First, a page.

Wednesday, August 04, 2010

Computational Thinking, Programming…and the Google App Inventor – SmartBean

What were Papert’s views on children, computers and "powerful ideas”? Are they relevant today? Why should we introduce our kids to programming and how? Find out all the answers to these and more in this article - Computational Thinking, Programming…and the Google App Inventor that I recently co-authored with Charles Profitt, leader of the NY State Ubuntu Local Community.

(Incidentally my older son was at the Googleplex in Mountain View recently for a 3-week "Computational and Programming Experience" camp for 14-year olds that is designed with similar goals in mind..)

Saturday, March 27, 2010

Of iPhones, iPod Touches, Games and Mobile "Casual" Learning

With fresh inspiration from a course I just finished here at Stanford on "Casual Learning Technologies for the iPhone" in which we designed casual apps for kids and adults, I've authored a 2-part article for Smartbean. The first is a brief discussion of research on the power of learning through games (including Gee's principles on "good learning" with well-designed games) - Of iPhone Apps for Kids and Learning Through Gaming – I,
and the second part is a fairly exhaustive list of some of the best iPhone apps for kids (ages 3 - 13) categorized by subject (art, math, science, languages, puzzles, and such) - Of iPhone Apps for Kids and Learning through Gaming – II

Back to my Stanford course on iPhone Apps for casual learning... I partnered with a couple of grad students to design and program an app to teach boolean logic while playing a fun robot shooter game; the only difference being that that our "guns" were logic gates, and the bit that the player had to shoot based on 2 random 1/0 input bits was the bit that matched the "rogue bot" moving towards the gate "gun". The idea was to select the right logic gate, to shoot the right bit, and get the bot before it got you.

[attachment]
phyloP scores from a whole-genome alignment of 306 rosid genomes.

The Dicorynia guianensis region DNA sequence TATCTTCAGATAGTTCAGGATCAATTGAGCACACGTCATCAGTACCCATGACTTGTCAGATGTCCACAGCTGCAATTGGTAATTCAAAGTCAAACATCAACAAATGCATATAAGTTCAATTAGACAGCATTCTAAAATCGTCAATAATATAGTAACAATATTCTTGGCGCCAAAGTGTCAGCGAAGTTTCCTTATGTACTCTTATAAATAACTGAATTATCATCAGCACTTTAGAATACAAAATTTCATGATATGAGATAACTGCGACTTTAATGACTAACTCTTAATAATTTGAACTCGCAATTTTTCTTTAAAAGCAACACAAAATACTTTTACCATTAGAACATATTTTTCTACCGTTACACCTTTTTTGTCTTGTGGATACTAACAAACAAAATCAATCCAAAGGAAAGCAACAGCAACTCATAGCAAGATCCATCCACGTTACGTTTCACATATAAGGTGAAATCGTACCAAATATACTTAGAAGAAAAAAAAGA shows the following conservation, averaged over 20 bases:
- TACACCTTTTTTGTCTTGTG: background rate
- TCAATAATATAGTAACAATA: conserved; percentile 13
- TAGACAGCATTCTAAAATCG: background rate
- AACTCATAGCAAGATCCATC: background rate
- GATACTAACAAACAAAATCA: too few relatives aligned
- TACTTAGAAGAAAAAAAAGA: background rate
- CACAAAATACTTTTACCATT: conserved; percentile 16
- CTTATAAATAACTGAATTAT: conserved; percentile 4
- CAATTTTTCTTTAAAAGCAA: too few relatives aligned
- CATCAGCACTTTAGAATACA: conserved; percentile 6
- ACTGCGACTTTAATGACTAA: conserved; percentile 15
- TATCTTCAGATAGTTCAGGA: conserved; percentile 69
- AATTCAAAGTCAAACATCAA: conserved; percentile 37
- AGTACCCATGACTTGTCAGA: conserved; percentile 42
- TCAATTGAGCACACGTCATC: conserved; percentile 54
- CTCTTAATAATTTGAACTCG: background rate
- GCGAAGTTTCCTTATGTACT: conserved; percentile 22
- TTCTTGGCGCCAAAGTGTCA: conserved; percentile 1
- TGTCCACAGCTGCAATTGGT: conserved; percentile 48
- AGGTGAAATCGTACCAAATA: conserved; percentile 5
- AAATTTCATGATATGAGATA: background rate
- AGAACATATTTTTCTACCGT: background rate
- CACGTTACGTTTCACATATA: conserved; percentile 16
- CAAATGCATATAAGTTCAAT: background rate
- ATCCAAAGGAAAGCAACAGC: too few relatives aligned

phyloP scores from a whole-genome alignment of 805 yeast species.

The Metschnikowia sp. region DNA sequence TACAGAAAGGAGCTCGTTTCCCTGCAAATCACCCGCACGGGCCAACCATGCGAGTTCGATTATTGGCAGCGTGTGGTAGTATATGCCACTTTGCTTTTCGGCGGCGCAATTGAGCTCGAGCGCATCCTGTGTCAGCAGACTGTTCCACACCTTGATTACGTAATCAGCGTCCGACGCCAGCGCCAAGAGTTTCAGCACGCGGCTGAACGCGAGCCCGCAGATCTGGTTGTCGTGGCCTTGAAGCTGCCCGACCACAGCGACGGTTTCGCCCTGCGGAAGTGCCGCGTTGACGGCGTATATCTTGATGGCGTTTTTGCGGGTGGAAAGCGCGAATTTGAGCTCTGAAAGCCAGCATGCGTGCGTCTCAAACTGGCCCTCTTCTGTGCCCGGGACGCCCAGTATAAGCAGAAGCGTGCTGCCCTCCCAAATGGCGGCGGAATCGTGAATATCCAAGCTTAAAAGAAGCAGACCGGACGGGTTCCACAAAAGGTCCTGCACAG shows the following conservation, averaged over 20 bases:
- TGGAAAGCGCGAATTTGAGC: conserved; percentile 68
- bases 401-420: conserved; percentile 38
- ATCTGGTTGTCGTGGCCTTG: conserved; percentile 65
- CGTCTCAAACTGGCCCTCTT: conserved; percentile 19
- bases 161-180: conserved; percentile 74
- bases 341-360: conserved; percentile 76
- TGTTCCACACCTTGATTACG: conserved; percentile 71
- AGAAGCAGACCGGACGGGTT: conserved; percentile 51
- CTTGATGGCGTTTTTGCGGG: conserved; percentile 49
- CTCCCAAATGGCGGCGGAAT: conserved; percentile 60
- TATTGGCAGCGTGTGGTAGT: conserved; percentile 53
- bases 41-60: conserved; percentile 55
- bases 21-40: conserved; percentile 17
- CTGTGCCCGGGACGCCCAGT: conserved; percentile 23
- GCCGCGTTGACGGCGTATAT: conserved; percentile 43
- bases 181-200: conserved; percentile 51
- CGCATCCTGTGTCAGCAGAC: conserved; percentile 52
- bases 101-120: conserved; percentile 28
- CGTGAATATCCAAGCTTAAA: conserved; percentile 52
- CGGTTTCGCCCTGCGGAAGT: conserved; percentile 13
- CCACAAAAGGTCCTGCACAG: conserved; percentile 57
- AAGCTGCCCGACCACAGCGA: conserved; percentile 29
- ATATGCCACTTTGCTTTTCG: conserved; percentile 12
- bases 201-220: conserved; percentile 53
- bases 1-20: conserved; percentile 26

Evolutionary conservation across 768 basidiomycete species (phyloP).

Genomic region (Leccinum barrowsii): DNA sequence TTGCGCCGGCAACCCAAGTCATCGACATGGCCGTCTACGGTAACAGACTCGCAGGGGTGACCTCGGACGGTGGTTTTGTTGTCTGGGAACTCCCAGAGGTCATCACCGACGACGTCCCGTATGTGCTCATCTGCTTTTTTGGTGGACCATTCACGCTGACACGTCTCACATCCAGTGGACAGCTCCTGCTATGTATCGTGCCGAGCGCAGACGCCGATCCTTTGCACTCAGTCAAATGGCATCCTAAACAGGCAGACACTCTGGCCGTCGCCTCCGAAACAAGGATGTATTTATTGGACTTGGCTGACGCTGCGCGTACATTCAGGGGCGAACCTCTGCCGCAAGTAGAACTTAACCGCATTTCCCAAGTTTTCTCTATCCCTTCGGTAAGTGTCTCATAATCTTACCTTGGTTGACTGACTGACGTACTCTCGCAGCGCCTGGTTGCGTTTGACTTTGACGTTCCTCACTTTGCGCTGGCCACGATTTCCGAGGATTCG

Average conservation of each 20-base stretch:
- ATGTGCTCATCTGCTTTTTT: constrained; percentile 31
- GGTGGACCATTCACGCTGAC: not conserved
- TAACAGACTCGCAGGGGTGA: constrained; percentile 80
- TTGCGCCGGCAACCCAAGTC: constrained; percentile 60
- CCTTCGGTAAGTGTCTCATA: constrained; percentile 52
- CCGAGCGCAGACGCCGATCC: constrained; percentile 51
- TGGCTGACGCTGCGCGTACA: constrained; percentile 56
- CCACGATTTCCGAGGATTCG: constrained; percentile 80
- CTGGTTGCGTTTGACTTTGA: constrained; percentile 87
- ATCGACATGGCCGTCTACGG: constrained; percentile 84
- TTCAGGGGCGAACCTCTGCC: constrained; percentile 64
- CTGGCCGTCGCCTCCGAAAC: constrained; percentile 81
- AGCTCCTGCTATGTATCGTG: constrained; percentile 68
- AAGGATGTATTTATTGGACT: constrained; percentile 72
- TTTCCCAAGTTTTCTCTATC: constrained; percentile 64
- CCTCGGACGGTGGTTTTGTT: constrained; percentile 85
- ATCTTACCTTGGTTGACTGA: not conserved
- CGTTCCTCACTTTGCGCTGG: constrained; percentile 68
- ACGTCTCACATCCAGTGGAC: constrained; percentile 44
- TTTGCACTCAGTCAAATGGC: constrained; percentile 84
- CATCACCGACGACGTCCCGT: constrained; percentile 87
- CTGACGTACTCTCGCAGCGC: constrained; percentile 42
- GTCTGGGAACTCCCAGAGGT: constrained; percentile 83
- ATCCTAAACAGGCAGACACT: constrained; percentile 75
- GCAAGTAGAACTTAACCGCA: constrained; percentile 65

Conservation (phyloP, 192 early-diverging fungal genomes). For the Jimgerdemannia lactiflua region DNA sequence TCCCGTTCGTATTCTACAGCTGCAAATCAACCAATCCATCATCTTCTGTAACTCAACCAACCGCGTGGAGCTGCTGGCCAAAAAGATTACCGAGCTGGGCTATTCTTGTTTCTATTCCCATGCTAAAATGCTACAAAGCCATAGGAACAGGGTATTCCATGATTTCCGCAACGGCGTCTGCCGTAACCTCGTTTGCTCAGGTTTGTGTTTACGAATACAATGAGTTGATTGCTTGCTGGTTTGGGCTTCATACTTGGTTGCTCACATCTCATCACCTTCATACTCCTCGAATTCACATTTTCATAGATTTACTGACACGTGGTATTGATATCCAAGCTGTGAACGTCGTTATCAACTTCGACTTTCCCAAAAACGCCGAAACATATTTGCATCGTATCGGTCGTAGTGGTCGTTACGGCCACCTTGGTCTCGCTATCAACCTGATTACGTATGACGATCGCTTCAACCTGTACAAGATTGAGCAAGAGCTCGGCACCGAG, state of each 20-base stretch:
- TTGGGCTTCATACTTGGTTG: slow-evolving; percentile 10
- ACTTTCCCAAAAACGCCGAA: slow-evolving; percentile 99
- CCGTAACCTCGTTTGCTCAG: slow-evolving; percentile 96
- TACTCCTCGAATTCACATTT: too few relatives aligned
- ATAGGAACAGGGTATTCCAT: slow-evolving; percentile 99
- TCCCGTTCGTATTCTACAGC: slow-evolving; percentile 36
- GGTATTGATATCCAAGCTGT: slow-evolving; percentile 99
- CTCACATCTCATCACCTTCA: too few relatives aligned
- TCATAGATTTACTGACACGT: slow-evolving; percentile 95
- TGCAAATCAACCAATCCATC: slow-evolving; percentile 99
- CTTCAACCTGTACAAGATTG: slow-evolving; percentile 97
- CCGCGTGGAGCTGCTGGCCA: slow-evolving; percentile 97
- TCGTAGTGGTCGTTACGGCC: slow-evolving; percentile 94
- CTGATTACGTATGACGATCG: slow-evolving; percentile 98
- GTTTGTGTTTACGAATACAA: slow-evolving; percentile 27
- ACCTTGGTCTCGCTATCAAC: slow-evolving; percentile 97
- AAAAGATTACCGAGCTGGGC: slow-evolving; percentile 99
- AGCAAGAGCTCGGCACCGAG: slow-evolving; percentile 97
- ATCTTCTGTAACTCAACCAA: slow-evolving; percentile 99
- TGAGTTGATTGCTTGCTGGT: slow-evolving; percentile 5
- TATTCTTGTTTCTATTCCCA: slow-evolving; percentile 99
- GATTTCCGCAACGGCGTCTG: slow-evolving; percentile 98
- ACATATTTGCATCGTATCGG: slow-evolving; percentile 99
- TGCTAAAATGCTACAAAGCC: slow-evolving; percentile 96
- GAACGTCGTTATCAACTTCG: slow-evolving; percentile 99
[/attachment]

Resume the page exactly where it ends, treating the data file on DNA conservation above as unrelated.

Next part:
The motivation for this app was the big push for STEM by the Obama administration and the belief that “computational reasoning is the core of all modern Science, Technology, Engineering and Mathematics (STEM) disciplines and is intrinsic to all other disciplines; it is a fundamental skill for everybody, not just for computer scientists. To reading, writing, and arithmetic, we should add computational thinking to every child's analytical ability.” (Jeannette Wing, Head of the Computer & Information Science and Engineering Directorate at National Science Foundation) So in a sense our app could be described as "STEM meets James Paul Gee." :)

The course was a pleasant deviation from my usual courses here at Stanford. I enjoyed programming the app, and the 2 guys from Apple who taught us to program for the iPhone were awesome! It was my most enjoyable course thus far; and the fact that the app received such positive feedback was just icing on the cake :) Here are some screenshots of the app and people playing with it...

Tuesday, March 23, 2010

Sparking Innovation…The Wallace & Gromit Way - SmartBean

Remember Wallace and Gromit in ‘A Grand Day Out’, and ‘The Curse of the Were Rabbit’, and Wallace’s ingenious gizmos that were so fascinating to watch? Those zany inventions became so popular with fans of W&G that creator Nick Park actually followed up his early movies with Cracking Contraptions – a series of ten Wallace and Gromit stop motion animations in which each episode featured one of Wallace’s new inventions and Gromit’s skeptical reaction to it. These “cracking contraptions” are as much a part of Nick Park’s valuable contributions to the world of clay animation (”claymation”) as the beloved man and dog duo and their adventures.

To read how parents and educators can inspire kids to be inventors and creative innovators, read the rest of the article at SmartBean.

Monday, March 22, 2010

Thirsty? Reach For The Tap

Thirsty? Reach For The Tap – SmartBean

That’s the message – loud and clear – in The Story of Bottled Water released today, March 22, 2010, which also happens to be World Water Day.
(Watch this amazing video on SmartBean)